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Rifleman Radio Competition Heats Up 


By Valerie Insinna 

Vendors could have another chance to score a production contract for the rifleman radio as early as this spring, when the Army opens up the competition before moving to full-rate production.

The Army has so far ordered almost 20,000 radios from General Dynamics Corp. and Thales Group during low-rate initial production, but competitors such as Northrop Grumman Corp., BAE Systems, ITT Exelis and Harris Corp. are hoping to pick up awards of their own. 

The handheld rifleman radio, one of the few survivors of the now defunct Joint Tactical Radio System program, can be linked with other electronic devices to send text messages, GPS information and data.

Harris announced in January that it will put up its RF-330E for consideration. Because its radio was launched after General Dynamics and Thales released their versions, Harris was able to incorporate new features into the RF-330E, said retired Army Maj. Gen. Dennis Moran, the company’s vice president of Defense Department business development.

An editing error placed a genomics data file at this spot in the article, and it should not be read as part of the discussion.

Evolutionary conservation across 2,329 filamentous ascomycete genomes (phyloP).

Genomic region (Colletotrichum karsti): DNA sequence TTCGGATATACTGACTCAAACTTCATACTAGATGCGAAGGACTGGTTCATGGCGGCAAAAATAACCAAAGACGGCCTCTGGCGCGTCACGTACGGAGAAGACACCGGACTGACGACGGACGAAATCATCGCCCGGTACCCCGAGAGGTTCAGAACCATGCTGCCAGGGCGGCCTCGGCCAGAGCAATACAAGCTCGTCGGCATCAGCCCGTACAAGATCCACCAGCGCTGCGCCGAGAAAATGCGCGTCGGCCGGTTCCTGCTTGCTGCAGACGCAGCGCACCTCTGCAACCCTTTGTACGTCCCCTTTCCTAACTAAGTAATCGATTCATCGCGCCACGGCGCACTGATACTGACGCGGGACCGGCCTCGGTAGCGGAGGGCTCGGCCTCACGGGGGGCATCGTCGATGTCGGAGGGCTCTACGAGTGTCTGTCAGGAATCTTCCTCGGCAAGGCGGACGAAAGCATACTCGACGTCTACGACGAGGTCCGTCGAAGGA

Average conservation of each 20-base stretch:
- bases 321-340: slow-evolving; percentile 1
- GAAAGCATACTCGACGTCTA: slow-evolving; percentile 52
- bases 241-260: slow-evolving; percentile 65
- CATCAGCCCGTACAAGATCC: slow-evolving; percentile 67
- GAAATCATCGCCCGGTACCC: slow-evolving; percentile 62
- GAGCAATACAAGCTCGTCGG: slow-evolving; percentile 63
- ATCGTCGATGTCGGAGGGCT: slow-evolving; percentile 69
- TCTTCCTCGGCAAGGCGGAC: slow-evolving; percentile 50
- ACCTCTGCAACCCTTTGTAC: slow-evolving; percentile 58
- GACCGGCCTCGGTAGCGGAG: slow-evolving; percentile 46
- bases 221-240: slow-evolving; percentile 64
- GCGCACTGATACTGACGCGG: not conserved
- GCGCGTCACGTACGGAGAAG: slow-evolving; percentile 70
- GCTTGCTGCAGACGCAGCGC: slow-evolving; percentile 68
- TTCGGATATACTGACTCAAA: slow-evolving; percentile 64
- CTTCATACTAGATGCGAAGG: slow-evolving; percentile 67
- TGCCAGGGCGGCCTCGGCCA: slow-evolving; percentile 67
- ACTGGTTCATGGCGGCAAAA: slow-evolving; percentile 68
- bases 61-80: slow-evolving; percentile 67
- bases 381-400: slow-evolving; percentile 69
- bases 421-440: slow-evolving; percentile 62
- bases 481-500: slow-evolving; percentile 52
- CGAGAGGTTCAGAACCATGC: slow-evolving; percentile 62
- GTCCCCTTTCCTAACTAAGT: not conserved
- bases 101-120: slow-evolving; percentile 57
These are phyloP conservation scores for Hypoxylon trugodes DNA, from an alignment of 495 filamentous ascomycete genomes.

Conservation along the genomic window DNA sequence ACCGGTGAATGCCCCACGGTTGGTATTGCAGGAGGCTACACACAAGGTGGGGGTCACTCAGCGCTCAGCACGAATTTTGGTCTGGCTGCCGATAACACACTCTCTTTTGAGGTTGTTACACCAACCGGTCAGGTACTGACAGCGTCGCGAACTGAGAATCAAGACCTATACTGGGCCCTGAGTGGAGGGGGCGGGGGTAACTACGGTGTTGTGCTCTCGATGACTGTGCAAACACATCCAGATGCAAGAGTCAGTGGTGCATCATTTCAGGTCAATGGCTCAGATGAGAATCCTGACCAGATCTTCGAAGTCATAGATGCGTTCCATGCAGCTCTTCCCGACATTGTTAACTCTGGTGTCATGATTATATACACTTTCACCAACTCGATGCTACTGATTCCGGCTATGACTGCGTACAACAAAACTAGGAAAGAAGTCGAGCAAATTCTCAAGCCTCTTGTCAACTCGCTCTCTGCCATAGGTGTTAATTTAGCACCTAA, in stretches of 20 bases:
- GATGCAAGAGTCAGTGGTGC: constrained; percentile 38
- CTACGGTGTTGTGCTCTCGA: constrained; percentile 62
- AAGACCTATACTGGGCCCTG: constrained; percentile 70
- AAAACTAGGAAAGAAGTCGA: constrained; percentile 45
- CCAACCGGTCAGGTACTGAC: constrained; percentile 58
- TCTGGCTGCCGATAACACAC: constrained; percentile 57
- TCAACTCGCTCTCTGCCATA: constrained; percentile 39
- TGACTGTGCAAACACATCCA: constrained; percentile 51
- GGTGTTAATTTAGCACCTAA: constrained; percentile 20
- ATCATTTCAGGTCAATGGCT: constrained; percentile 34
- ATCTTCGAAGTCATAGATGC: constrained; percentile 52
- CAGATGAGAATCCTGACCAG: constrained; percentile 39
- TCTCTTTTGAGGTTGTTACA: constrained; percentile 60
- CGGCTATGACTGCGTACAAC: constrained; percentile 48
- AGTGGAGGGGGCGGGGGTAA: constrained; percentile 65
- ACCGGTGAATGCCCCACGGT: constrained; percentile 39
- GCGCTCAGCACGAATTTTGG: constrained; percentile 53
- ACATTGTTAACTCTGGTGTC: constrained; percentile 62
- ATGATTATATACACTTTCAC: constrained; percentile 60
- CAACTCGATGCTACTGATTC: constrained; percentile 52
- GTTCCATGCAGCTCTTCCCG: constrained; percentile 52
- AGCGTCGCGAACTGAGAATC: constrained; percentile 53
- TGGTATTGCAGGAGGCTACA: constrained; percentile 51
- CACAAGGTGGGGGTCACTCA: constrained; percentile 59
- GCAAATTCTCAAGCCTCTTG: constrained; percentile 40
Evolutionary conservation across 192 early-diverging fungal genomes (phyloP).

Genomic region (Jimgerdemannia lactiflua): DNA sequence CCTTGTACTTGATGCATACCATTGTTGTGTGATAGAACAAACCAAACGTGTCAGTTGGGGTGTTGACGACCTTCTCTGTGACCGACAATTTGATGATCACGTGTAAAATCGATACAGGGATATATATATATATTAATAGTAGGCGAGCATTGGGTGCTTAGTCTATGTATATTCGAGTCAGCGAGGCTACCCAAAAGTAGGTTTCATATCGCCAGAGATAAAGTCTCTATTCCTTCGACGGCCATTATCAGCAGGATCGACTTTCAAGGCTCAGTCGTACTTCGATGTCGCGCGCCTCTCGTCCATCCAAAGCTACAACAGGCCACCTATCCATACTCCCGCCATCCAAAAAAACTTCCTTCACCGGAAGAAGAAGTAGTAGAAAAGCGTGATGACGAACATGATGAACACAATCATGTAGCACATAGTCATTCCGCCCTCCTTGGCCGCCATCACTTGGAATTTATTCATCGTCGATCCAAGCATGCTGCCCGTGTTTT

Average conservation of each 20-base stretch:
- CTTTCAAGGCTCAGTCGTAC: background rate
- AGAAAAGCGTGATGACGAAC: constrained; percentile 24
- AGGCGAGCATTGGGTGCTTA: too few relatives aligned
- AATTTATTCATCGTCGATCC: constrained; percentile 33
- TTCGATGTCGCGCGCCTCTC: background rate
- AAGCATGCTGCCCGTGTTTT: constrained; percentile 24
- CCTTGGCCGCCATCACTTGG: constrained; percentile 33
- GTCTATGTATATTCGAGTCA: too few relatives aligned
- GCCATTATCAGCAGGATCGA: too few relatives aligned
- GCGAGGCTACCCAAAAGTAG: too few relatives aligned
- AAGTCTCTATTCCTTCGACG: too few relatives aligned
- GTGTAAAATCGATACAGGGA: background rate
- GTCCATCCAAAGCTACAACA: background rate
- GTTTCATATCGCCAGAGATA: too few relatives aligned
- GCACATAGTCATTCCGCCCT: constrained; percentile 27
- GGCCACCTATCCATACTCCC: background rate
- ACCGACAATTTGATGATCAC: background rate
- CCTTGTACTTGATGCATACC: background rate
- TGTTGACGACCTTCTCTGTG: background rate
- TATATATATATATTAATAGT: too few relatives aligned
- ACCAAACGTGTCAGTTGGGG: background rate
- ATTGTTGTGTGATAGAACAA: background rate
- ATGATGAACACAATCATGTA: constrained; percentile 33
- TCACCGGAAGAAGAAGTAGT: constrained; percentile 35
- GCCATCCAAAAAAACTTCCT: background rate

The radio has a battery life of more than 14 hours. It uses the same batteries and chargers as its Thales and General Dynamics counterparts, but the Harris radio uses commercial cell phone chips that are less power-hungry, Moran said. “Consequently, the resulting battery life goes way up.”

Another added feature is a screen that displays the status of the radio and whether it is properly operating in the network.

The Army is expected to put out a request for proposals in March, and the first delivery orders could be issued as early as the end of summer, Moran said. However, before the service can issue the request, Undersecretary of Defense for Acquisition, Technology and Logistics Frank Kendall must approve the acquisition strategy.

Meanwhile, the Army is testing the RF-330E from February to April as part of the Advanced Warfighting Experiment at Ft. Benning, Ga.

“We’ll get a feel for whether the soldiers are happy with them and if there’s anything that we need to fine tune,” Moran said. The experiment was not part of the acquisition process, he added.
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